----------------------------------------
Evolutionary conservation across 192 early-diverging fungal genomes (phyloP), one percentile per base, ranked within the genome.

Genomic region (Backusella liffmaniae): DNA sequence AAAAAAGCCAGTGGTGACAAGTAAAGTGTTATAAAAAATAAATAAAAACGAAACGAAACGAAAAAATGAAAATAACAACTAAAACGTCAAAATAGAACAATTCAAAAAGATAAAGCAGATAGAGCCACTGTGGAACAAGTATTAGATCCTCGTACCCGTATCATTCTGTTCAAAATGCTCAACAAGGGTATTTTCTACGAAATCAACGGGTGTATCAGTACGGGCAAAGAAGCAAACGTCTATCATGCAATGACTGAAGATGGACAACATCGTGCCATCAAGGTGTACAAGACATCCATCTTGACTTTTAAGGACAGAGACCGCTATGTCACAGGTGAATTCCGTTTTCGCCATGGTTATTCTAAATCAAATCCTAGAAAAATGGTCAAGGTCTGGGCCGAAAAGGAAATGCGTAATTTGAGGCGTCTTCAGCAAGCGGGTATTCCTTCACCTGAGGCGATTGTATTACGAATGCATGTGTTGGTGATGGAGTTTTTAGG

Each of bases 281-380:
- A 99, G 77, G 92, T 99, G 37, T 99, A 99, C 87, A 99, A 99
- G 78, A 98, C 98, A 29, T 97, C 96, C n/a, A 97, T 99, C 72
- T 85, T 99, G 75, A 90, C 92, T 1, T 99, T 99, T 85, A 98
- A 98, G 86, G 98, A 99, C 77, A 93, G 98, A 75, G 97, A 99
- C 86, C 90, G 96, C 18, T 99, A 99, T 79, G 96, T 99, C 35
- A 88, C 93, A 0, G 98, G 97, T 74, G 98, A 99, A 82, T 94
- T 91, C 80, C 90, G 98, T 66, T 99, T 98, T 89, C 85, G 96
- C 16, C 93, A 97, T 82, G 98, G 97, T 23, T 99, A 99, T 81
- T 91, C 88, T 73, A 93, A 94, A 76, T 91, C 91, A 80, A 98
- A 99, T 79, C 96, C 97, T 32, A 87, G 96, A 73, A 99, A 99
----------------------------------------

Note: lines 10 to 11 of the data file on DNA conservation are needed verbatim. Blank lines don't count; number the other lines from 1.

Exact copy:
- T 91, C 80, C 90, G 98, T 66, T 99, T 98, T 89, C 85, G 96
- C 16, C 93, A 97, T 82, G 98, G 97, T 23, T 99, A 99, T 81